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Those Magnificent Men (and Women) In Their Flying Machines
1919 flight advertisement.JPG

After the first World War, a new phenomenon swept the United States – Barnstormers.  Men who often had learned to fly during the war, traveled the country doing aerobatics, showing the skill of the pilot and the sturdiness of the airplane.  Frequently these barnstormers were employed by aircraft manufacturers.

That was the case in August of 1919 when the first barnstormer came to Fillmore. Lieut. Arnold Popic was an “aerial demonstrator” for the Zenith Aviation Company.  The August 8, 1919 Herald reported that Lt. Popic had arrived the prior Wednesday “floating gracefully over the city” in his open cockpit machine and landed in a field to the west of the Sespe bridge.  Two tickets for flights had been sold, one to C. C. Bufkin and one to John Opsahl.  Mr. Bufkin took the first flight.  Unfortunately, the field had not been prepared properly and the plane struck a deep gully and “its snoot plowed in the opposite bank.”  Neither Mr. Bufkin nor Lt. Popic were injured but the plane was damaged to the point it could not fly without repairs.

The next week the following ad ran in the paper:

“Fly in the air like a bird.  Lieut. Popic is here with a brand-new machine. Flights made from Basolo field today, Saturday and Sunday.  Get you tickets at the White Garage.”

Curtis Jenny at "Basolo field" c 1917

Basolo field was a recently mown alfalfa field, located just south of the Bardsdale Bridge. Tickets were $10 for a 10-minute ride and it was reported that 53 tickets were sold for the three days, with the understanding Mr. Bufkin and Mr. Opsahl would get the first flights. For an extra charge, a customer like Homer Cheek, the manager of Rancho Sespe, could take the stunt flight which included flying upside down, along with dips, dives and spins.  You could also pay extra to fly higher, up to 3500 feet.

It was not just the men who took flight, several women including Edith Moore, age 21, and Hortense Wood, age 14.

It is clear that this event, and others like it inspired many folks in Fillmore to take up flight – either as pilots, or like Edith Jarrett, becoming world travelers

Aerial view of Fillmore, taken by Edith Moore Jarrett c 1928

The news reports didn’t mention whether Betty Elkins, daughter of C. C. Elkins, Jr, and granddaughter of C. C. Elkins, took one of these flights in August of 1919.  But according to a story in the May 21st, 2008 issue of the Gazette, Betty became interested in flying at the age of 9 when she won a ride in a Curtiss Jenny by selling magazine subscriptions.  In 1929, she married a stunt pilot, Fred Lund, who was World Aerobatic Champion in 1930.  Lund taught the former Betty Elkins to fly, and she soon set the woman’s record for doing sixty-seven barrel rolls in twenty-eight minutes.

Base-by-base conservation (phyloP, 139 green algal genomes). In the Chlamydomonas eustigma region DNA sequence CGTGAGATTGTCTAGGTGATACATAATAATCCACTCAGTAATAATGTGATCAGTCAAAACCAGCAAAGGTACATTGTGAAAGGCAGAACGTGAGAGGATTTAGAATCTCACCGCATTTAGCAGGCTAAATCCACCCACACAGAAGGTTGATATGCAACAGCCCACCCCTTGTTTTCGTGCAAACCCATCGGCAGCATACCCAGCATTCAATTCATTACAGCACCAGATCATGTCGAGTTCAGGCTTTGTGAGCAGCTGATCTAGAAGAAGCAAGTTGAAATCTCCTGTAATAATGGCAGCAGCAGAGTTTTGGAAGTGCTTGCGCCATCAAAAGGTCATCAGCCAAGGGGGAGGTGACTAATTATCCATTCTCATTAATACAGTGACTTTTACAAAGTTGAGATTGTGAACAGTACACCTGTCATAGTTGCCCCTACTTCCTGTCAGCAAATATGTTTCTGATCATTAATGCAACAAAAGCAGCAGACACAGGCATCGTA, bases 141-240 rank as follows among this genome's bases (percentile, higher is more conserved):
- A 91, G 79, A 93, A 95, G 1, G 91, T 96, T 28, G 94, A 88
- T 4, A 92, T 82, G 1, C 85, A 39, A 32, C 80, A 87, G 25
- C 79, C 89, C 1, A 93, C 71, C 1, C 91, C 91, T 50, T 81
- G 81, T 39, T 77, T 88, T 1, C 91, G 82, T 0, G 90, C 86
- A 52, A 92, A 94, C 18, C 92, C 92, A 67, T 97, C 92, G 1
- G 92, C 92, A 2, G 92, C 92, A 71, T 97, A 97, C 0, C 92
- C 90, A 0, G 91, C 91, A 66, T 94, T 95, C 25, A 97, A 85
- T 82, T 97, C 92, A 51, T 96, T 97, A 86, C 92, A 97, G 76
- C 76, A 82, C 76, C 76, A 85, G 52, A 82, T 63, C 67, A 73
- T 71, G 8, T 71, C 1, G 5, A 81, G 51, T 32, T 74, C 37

Elizabeth "Betty" Elkins Lund

When Lund was killed while competing in a pylon race in Kentucky, Betty took over his appearance contracts and eventually began barnstorming on her own. By the end of the 1930s she was one of the leading stunt pilots in the country.  During World War II she served as a WAF transporting airplanes from the West Coast production plants to the East Coast for transport to Europe.

Don Shaw in glider and Edward “Ebbie” Wi

Don Shaw and Edward "Ebbie" Wileman with their glider

Some young people were not content with flying the machines, some wanted to build them too.  Two high school students, Don Shaw and Edward “Ebbie” Wileman, built a glider about 1931. No one expected it to fly but fly it did.  Unfortunately, it was destroyed in a windstorm.

Fillmore’s first airstrip was created in 1928, just east of town and south of the highway, near the current fish hatchery.  The area had been swept clean of vegetation by the St. Francis Dam flood.   The oil from the Ventura Refinery (later Texaco) was poured on the future runway, covered in sand, disked in and the steps repeated.  After compacting by driving heavy trucks over it, the airfield was ready.  Many Fillmoreians learned to fly on this strip.  This strip was eventually abandoned with the Depression and World War II.

Before it went out of service, L. E. Hammond announced the opening of a complete aircraft and engine service.  To help advertise his new venture, he flew his own plane under the Bardsdale Bridge, with several inches to spare above and below.

Site of Fillmore's First Airstrip

Despite not having a formal airfield, airplanes did insist on landing at Fillmore. The story is told of one dark, rainy evening residents hearing the sound of a large plane circling the town.  No one is sure how the word got out but within minutes a line of automobiles hurried out of town to a likely flat spot and divided into two rows of bright headlights, one on each side of the impromptu runway, to guide the pilot in.  Through the rain a Lockheed Electra made a three-point landing with five terrified passengers.  Apparently, the plane had left Bakersfield for Burbank and had gotten lost.


After World War II there was renewed interest in having an airport and a new airfield opened near where that first barnstorming plane landed in 1919 and once again became known as Basolo Field, but never received support from the town fathers so lasted only a few years.

That first flight in 1919 got in her blood.  Here, Edith Moore Jarrett disembarks at Dublin Airport from Amsterdam in 1953

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